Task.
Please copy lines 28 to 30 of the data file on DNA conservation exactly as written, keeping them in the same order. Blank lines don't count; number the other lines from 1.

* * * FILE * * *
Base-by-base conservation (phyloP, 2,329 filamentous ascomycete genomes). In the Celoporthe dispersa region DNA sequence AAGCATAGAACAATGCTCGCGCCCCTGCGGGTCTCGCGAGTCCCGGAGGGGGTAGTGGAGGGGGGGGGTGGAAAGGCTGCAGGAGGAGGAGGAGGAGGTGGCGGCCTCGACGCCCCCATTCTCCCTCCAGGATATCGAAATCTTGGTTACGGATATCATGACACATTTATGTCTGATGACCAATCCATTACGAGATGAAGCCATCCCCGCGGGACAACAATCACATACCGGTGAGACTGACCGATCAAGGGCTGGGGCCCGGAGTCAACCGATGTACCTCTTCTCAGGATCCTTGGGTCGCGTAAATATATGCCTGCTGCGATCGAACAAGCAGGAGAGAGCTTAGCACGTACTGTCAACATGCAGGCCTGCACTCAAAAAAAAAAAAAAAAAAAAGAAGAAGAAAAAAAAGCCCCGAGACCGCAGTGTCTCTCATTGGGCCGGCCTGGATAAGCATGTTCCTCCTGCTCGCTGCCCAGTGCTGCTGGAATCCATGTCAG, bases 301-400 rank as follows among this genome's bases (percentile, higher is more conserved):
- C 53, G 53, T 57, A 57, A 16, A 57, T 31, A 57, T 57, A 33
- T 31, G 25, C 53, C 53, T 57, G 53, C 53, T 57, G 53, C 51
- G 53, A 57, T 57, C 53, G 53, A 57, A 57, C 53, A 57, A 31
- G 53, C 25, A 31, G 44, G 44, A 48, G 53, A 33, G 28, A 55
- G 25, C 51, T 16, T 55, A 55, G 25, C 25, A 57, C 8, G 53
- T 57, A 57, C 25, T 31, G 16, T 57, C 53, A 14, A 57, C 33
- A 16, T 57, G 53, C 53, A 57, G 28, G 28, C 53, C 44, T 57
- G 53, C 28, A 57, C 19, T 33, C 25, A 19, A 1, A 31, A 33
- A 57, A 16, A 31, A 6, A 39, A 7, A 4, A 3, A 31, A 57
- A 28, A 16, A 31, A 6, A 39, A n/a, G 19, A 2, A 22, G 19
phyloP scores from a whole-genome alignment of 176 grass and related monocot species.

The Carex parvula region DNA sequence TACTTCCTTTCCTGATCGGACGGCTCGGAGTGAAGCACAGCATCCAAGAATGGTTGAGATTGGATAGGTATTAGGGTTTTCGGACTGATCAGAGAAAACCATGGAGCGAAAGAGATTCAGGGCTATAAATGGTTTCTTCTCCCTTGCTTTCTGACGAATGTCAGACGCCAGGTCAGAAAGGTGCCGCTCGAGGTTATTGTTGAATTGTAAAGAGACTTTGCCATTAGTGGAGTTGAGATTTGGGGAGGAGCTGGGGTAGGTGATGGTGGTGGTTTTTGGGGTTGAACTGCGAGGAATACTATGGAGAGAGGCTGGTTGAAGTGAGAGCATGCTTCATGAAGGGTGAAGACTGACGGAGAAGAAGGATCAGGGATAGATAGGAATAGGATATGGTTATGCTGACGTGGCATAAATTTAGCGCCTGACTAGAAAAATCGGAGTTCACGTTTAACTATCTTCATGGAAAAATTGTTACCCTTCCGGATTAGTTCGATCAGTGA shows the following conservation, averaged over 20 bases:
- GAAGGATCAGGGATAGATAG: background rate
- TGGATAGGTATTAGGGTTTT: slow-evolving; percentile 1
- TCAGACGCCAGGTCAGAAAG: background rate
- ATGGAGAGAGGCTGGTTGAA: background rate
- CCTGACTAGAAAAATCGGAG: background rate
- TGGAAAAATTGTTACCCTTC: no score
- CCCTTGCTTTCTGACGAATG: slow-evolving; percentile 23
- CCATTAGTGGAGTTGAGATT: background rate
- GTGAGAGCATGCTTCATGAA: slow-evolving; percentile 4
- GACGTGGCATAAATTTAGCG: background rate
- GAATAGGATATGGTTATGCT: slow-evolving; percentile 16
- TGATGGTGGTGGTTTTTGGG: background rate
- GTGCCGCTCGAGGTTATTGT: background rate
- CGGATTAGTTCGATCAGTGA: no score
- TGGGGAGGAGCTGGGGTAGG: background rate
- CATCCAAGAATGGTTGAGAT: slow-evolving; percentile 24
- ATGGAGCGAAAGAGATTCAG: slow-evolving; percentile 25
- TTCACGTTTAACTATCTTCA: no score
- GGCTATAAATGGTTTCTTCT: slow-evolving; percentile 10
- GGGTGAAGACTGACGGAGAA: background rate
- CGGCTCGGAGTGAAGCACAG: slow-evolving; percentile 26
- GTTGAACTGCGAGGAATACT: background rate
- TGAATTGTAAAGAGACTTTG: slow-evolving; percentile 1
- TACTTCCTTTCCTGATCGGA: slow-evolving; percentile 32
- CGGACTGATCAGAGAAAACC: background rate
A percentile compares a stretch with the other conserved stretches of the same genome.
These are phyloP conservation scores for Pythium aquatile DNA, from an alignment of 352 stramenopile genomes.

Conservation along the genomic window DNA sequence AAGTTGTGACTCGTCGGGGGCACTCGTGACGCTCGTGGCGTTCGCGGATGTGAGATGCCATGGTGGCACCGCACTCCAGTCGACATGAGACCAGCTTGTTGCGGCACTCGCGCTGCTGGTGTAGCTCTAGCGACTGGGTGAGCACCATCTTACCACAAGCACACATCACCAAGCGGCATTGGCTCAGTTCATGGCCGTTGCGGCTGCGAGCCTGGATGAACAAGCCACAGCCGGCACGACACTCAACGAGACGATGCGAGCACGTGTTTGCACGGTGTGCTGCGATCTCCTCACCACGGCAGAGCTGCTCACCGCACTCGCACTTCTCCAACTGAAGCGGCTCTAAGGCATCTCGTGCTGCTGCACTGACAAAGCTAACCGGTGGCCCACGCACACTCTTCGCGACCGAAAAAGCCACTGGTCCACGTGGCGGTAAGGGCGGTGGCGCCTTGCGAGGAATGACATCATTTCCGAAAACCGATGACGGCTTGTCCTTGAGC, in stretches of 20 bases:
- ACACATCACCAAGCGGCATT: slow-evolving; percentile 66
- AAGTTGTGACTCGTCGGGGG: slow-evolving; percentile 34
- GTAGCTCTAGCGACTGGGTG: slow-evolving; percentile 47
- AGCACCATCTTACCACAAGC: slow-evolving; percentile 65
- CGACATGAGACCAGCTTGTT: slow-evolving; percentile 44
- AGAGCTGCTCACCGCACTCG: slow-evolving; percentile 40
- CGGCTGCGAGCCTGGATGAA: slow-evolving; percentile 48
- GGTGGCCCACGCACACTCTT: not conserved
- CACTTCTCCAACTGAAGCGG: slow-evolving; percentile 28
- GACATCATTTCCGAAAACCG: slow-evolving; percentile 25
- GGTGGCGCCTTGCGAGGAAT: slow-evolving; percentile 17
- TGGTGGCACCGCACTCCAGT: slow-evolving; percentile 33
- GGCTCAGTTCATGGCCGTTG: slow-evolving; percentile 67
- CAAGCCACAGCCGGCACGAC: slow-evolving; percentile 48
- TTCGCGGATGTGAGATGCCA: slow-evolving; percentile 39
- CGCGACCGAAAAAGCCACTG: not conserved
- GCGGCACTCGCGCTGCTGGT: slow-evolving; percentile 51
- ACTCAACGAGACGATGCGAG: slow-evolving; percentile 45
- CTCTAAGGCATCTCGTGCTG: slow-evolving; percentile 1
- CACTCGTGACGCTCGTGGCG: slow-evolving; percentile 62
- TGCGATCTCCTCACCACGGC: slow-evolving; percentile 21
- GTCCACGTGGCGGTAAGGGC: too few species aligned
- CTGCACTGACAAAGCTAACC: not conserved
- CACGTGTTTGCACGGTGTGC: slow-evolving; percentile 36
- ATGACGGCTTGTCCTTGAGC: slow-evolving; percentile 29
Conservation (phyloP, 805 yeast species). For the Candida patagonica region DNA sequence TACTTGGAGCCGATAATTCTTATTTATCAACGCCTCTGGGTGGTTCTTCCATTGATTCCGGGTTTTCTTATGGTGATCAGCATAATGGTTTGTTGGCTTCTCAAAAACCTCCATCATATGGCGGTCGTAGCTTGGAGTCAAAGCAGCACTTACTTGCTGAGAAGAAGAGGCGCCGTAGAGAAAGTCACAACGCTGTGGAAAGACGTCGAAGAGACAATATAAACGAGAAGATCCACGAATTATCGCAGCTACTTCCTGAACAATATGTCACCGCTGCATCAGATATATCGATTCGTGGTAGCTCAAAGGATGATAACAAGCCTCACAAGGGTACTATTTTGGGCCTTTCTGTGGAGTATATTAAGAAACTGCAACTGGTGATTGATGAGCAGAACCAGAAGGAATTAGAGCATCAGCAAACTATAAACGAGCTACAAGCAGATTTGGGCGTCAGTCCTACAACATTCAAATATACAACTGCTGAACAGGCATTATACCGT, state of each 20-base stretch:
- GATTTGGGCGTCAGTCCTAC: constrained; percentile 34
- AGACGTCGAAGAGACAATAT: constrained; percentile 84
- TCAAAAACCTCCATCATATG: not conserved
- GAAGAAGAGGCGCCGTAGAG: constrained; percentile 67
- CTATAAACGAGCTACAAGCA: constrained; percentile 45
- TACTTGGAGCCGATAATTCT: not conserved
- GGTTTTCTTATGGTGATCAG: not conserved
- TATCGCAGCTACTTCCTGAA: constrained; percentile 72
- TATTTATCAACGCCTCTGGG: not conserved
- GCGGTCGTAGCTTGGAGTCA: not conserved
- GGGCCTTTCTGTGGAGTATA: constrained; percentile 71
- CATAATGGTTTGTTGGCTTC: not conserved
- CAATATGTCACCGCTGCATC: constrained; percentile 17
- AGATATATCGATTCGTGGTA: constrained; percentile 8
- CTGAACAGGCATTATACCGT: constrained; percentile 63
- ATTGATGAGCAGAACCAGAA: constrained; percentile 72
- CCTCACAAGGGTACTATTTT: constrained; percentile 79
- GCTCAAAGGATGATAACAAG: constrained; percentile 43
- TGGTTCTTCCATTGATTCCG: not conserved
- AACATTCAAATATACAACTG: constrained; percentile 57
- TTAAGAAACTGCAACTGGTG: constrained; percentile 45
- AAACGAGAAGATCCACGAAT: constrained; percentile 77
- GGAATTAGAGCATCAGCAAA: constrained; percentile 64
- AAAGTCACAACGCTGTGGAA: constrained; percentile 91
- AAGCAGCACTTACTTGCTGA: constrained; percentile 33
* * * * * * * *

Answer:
- TGGGGAGGAGCTGGGGTAGG: background rate
- CATCCAAGAATGGTTGAGAT: slow-evolving; percentile 24
- ATGGAGCGAAAGAGATTCAG: slow-evolving; percentile 25